The Perils of Prosperity

Why Some Dances Are Having Low Attendance

Dudley Laufman - December 2000

In the 40's and 50's in rural New Hampshire there were regular weekly Friday and Saturday night dances* in Marlboro, Walpole, Richmond, Keene, Swanzey, Hancock, Bradford, Orford, Alexandria, and more. All these dances were the "place to be" for a local crowd, pulling over 100 people each night. It was what folks did. There were not many choices. Being a dance gypsy was not an option.

There are currently twelve monthly "contra" dances going on in New Hampshire. Three of them average 80-100 dancers each month, many hailing from out of state. The other nine monthly dances in New Hampshire are small, averaging maybe 25-30 at each one. Some of the same dancers can be seen each week at one or another of these venues.

Some of us here in rural New Hampshire like the small intimate dances. But there are others who are not happy with the economics of those events.disappointed with the meager turnout.weary of trying to crank up energy from ten dancers in a cavernous hall that could handle a hundred. Not too long ago in the '70's when "contra" had become a buzz word, large crowds of teenagers filled the town halls for monthly dances in Acworth, Fitzwilliam, Nelson, Sanbornton, Tamworth, Durham. For those of us who experienced those days the contra scene now might appear to be in a rather fragile condition.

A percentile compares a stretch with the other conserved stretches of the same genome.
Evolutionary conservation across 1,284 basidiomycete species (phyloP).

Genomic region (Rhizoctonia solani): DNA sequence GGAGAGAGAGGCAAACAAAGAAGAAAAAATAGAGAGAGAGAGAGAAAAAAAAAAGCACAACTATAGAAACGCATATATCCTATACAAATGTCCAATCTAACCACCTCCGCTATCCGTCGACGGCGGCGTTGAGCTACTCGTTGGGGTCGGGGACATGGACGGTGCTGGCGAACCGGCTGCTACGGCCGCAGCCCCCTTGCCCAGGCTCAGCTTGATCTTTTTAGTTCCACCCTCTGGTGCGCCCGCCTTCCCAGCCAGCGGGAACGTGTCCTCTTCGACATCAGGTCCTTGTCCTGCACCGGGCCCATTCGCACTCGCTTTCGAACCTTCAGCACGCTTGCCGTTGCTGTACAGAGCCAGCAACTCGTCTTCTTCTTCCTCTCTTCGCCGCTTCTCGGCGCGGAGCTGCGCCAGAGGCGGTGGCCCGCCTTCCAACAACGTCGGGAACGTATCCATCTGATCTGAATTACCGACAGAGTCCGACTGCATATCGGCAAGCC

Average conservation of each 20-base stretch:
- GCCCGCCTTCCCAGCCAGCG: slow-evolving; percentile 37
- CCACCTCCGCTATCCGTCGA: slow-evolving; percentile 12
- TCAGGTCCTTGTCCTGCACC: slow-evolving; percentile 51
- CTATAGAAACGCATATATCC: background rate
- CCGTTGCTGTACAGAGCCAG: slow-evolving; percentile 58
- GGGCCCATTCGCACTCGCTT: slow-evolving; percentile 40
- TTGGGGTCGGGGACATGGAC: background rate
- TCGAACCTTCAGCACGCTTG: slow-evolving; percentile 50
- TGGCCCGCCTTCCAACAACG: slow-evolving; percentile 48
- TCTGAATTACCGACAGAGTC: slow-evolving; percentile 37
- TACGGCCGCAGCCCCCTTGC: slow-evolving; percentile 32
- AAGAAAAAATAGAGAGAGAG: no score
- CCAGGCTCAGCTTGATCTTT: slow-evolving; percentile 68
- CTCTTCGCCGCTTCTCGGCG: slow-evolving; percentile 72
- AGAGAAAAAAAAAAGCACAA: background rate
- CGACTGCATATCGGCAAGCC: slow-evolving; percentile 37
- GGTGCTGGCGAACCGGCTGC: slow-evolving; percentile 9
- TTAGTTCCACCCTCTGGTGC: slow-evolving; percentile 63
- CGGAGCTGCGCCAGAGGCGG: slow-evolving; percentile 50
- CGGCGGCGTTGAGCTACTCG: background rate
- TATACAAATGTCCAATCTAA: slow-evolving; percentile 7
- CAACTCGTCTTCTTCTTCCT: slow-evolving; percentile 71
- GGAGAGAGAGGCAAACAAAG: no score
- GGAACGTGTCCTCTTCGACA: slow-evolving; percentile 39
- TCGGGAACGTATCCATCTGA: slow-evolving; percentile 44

So where is everybody? Why aren't all the dances the "place to be"? Lot's of reasons, but perhaps the biggest is the Perils of Prosperity (POP). Too much to do, and too much money to do it with. There are lots of "places to be" as the consumer surfs through the good times.

For the most part we are not doing anything wrong. Standing on our heads naked spitting wooden nickels won't change anything. POP is in charge for the time being. But have no fear, it will pass. What we need is a good old depression to bring us back to our villages and communities to party and dance. This will be called Dance Up Depression (DUD).


* These were not "contra" dances in the modern sense. One or two contras, three at the most, squares, and round dances (foxtrots, waltzes etc). The event was called a "Dance" not a contra dance.


Provided by the New England Folk Festival Association
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